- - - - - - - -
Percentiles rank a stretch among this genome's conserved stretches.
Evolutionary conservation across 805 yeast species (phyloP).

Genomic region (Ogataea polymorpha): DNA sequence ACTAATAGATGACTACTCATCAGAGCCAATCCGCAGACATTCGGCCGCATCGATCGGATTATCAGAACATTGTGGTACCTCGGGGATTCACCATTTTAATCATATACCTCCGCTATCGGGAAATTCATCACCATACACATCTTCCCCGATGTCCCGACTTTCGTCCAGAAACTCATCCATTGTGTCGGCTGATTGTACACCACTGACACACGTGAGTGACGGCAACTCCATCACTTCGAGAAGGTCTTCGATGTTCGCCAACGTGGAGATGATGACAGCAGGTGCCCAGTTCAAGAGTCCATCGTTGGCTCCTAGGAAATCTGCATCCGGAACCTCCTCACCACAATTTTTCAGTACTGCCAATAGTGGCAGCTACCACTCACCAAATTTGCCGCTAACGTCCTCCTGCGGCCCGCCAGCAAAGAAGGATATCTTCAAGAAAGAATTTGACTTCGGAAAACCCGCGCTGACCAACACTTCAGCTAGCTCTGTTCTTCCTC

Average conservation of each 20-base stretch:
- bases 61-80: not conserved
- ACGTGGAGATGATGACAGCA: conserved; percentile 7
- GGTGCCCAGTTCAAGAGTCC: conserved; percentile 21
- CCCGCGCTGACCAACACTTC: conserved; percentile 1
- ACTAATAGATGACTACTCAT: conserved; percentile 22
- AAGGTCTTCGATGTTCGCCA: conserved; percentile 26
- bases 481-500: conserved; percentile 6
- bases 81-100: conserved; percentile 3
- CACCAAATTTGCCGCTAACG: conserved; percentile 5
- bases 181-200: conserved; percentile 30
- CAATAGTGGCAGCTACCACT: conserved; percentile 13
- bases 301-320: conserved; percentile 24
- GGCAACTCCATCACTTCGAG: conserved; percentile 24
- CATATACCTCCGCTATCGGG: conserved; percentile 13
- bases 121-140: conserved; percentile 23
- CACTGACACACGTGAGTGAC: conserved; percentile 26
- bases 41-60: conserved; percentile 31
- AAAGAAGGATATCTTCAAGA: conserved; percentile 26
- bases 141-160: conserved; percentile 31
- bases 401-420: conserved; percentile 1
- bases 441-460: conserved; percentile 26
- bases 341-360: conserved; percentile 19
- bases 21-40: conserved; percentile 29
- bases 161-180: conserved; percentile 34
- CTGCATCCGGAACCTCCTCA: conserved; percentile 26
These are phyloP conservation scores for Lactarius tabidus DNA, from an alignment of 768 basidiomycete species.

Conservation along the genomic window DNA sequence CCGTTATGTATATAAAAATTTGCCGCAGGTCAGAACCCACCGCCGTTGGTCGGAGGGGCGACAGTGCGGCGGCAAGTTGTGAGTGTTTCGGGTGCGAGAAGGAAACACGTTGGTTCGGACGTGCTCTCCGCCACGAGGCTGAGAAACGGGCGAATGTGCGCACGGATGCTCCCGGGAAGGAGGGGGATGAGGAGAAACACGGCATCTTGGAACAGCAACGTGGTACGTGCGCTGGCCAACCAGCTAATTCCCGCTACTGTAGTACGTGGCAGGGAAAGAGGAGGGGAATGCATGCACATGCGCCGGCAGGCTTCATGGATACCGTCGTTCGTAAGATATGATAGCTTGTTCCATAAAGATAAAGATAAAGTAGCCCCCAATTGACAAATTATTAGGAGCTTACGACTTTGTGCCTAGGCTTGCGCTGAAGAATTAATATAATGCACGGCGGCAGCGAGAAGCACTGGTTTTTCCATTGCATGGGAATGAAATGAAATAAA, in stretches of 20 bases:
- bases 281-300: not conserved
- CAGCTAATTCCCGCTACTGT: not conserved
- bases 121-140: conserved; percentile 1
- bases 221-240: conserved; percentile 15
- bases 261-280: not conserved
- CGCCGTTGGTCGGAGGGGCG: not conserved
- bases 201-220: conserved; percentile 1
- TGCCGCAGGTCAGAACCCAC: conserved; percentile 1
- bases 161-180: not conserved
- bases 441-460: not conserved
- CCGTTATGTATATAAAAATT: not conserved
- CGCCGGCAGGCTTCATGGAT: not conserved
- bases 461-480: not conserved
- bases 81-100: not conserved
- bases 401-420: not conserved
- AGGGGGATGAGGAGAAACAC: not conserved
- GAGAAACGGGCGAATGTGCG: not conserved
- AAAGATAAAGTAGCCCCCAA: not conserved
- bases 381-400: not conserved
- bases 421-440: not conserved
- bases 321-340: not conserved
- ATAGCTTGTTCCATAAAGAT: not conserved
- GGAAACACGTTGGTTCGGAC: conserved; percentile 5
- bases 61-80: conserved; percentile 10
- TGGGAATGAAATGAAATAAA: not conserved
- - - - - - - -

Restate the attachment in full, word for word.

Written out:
Percentiles rank a stretch among this genome's conserved stretches.
Evolutionary conservation across 805 yeast species (phyloP).

Genomic region (Ogataea polymorpha): DNA sequence ACTAATAGATGACTACTCATCAGAGCCAATCCGCAGACATTCGGCCGCATCGATCGGATTATCAGAACATTGTGGTACCTCGGGGATTCACCATTTTAATCATATACCTCCGCTATCGGGAAATTCATCACCATACACATCTTCCCCGATGTCCCGACTTTCGTCCAGAAACTCATCCATTGTGTCGGCTGATTGTACACCACTGACACACGTGAGTGACGGCAACTCCATCACTTCGAGAAGGTCTTCGATGTTCGCCAACGTGGAGATGATGACAGCAGGTGCCCAGTTCAAGAGTCCATCGTTGGCTCCTAGGAAATCTGCATCCGGAACCTCCTCACCACAATTTTTCAGTACTGCCAATAGTGGCAGCTACCACTCACCAAATTTGCCGCTAACGTCCTCCTGCGGCCCGCCAGCAAAGAAGGATATCTTCAAGAAAGAATTTGACTTCGGAAAACCCGCGCTGACCAACACTTCAGCTAGCTCTGTTCTTCCTC

Average conservation of each 20-base stretch:
- bases 61-80: not conserved
- ACGTGGAGATGATGACAGCA: conserved; percentile 7
- GGTGCCCAGTTCAAGAGTCC: conserved; percentile 21
- CCCGCGCTGACCAACACTTC: conserved; percentile 1
- ACTAATAGATGACTACTCAT: conserved; percentile 22
- AAGGTCTTCGATGTTCGCCA: conserved; percentile 26
- bases 481-500: conserved; percentile 6
- bases 81-100: conserved; percentile 3
- CACCAAATTTGCCGCTAACG: conserved; percentile 5
- bases 181-200: conserved; percentile 30
- CAATAGTGGCAGCTACCACT: conserved; percentile 13
- bases 301-320: conserved; percentile 24
- GGCAACTCCATCACTTCGAG: conserved; percentile 24
- CATATACCTCCGCTATCGGG: conserved; percentile 13
- bases 121-140: conserved; percentile 23
- CACTGACACACGTGAGTGAC: conserved; percentile 26
- bases 41-60: conserved; percentile 31
- AAAGAAGGATATCTTCAAGA: conserved; percentile 26
- bases 141-160: conserved; percentile 31
- bases 401-420: conserved; percentile 1
- bases 441-460: conserved; percentile 26
- bases 341-360: conserved; percentile 19
- bases 21-40: conserved; percentile 29
- bases 161-180: conserved; percentile 34
- CTGCATCCGGAACCTCCTCA: conserved; percentile 26
These are phyloP conservation scores for Lactarius tabidus DNA, from an alignment of 768 basidiomycete species.

Conservation along the genomic window DNA sequence CCGTTATGTATATAAAAATTTGCCGCAGGTCAGAACCCACCGCCGTTGGTCGGAGGGGCGACAGTGCGGCGGCAAGTTGTGAGTGTTTCGGGTGCGAGAAGGAAACACGTTGGTTCGGACGTGCTCTCCGCCACGAGGCTGAGAAACGGGCGAATGTGCGCACGGATGCTCCCGGGAAGGAGGGGGATGAGGAGAAACACGGCATCTTGGAACAGCAACGTGGTACGTGCGCTGGCCAACCAGCTAATTCCCGCTACTGTAGTACGTGGCAGGGAAAGAGGAGGGGAATGCATGCACATGCGCCGGCAGGCTTCATGGATACCGTCGTTCGTAAGATATGATAGCTTGTTCCATAAAGATAAAGATAAAGTAGCCCCCAATTGACAAATTATTAGGAGCTTACGACTTTGTGCCTAGGCTTGCGCTGAAGAATTAATATAATGCACGGCGGCAGCGAGAAGCACTGGTTTTTCCATTGCATGGGAATGAAATGAAATAAA, in stretches of 20 bases:
- bases 281-300: not conserved
- CAGCTAATTCCCGCTACTGT: not conserved
- bases 121-140: conserved; percentile 1
- bases 221-240: conserved; percentile 15
- bases 261-280: not conserved
- CGCCGTTGGTCGGAGGGGCG: not conserved
- bases 201-220: conserved; percentile 1
- TGCCGCAGGTCAGAACCCAC: conserved; percentile 1
- bases 161-180: not conserved
- bases 441-460: not conserved
- CCGTTATGTATATAAAAATT: not conserved
- CGCCGGCAGGCTTCATGGAT: not conserved
- bases 461-480: not conserved
- bases 81-100: not conserved
- bases 401-420: not conserved
- AGGGGGATGAGGAGAAACAC: not conserved
- GAGAAACGGGCGAATGTGCG: not conserved
- AAAGATAAAGTAGCCCCCAA: not conserved
- bases 381-400: not conserved
- bases 421-440: not conserved
- bases 321-340: not conserved
- ATAGCTTGTTCCATAAAGAT: not conserved
- GGAAACACGTTGGTTCGGAC: conserved; percentile 5
- bases 61-80: conserved; percentile 10
- TGGGAATGAAATGAAATAAA: not conserved